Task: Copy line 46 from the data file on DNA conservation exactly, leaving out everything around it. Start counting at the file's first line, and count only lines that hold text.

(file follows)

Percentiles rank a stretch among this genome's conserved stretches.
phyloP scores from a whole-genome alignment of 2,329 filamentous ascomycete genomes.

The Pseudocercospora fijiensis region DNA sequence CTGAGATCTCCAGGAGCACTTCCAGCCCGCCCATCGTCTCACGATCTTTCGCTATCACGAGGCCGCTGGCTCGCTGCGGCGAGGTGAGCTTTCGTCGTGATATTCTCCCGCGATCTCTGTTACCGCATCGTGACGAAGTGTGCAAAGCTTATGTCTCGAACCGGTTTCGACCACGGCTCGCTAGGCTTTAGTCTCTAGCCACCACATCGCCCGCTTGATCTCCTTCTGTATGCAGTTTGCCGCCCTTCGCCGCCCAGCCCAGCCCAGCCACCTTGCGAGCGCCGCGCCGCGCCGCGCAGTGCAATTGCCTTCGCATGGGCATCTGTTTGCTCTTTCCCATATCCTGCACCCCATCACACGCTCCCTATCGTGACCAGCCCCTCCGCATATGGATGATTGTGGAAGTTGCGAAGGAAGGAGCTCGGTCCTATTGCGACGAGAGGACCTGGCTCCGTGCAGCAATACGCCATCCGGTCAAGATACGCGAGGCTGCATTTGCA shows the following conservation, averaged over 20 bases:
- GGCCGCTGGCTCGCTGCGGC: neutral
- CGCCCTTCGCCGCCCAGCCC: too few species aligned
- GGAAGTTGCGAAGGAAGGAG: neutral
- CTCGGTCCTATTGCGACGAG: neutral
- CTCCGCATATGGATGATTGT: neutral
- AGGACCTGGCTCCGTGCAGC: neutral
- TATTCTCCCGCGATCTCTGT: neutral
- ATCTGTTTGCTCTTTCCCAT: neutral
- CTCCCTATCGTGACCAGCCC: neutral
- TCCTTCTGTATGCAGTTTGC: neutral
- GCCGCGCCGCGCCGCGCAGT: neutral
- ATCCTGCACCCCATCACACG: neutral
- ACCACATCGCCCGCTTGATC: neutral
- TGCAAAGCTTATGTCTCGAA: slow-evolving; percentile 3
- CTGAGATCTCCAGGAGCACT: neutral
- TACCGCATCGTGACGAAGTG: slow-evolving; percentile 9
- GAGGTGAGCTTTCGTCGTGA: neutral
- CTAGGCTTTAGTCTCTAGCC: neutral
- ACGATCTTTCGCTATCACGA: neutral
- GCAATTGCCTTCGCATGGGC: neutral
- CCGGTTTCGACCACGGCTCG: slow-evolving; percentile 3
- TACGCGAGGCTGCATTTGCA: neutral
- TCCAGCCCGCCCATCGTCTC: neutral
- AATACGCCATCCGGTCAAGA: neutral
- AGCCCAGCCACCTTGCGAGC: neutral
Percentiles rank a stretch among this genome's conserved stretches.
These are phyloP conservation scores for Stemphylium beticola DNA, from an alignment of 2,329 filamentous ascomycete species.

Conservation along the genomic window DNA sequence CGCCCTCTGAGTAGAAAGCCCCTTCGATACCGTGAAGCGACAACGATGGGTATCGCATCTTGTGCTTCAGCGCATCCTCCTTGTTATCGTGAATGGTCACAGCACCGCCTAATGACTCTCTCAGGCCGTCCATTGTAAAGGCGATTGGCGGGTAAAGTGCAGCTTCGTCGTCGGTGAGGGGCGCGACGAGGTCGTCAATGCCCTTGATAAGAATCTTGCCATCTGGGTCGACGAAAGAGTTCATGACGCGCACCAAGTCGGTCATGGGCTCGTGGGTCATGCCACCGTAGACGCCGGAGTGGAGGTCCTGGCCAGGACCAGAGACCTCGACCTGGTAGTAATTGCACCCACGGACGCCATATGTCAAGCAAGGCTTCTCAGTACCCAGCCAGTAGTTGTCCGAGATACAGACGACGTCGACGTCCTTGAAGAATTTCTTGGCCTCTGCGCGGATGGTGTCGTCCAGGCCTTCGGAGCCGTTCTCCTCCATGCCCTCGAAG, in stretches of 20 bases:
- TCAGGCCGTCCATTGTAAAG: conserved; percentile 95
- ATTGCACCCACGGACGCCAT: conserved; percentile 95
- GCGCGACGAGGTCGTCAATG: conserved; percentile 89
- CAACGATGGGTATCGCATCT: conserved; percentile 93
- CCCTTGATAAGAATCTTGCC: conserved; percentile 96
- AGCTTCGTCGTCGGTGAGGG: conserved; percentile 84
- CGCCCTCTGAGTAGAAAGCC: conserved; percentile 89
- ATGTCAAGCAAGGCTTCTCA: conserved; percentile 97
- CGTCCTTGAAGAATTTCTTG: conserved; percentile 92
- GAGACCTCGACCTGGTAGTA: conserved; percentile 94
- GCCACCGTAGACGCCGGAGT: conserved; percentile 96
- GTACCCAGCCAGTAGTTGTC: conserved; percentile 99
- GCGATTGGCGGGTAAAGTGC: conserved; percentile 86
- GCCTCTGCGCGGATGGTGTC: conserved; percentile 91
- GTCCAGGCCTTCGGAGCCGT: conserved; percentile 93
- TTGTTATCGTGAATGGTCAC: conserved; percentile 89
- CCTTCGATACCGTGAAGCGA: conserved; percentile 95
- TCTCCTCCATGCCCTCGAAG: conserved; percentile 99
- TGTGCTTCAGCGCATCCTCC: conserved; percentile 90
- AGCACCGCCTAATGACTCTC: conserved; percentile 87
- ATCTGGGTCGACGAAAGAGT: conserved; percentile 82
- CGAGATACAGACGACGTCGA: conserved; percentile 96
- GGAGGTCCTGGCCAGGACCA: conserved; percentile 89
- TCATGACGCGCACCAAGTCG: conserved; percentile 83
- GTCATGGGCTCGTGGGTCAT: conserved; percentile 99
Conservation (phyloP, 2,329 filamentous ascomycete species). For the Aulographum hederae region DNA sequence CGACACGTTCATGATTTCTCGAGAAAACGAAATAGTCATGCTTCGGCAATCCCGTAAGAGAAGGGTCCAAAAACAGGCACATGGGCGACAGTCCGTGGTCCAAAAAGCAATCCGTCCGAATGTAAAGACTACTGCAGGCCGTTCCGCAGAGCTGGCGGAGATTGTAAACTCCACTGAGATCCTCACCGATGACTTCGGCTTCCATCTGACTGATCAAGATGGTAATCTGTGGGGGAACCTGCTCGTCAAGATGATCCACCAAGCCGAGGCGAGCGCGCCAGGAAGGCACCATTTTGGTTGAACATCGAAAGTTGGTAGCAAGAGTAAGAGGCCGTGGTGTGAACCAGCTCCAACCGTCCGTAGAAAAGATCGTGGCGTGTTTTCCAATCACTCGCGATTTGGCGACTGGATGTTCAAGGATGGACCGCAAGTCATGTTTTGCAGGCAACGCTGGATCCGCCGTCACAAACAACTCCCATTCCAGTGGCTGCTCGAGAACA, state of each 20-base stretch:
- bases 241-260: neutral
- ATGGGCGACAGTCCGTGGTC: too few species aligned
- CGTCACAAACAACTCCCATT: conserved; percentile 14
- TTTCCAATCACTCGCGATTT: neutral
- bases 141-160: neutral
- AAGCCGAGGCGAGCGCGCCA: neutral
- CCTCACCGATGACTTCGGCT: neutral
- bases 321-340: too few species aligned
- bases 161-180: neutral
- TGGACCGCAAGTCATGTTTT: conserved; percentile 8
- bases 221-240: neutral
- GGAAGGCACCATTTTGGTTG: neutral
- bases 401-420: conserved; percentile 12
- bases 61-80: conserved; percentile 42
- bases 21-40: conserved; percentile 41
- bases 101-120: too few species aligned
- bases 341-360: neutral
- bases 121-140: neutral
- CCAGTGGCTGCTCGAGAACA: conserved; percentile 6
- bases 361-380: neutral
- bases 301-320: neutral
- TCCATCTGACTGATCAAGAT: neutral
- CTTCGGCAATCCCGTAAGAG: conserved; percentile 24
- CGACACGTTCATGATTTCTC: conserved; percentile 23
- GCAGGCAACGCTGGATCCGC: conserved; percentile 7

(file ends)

- GTCCAGGCCTTCGGAGCCGT: conserved; percentile 93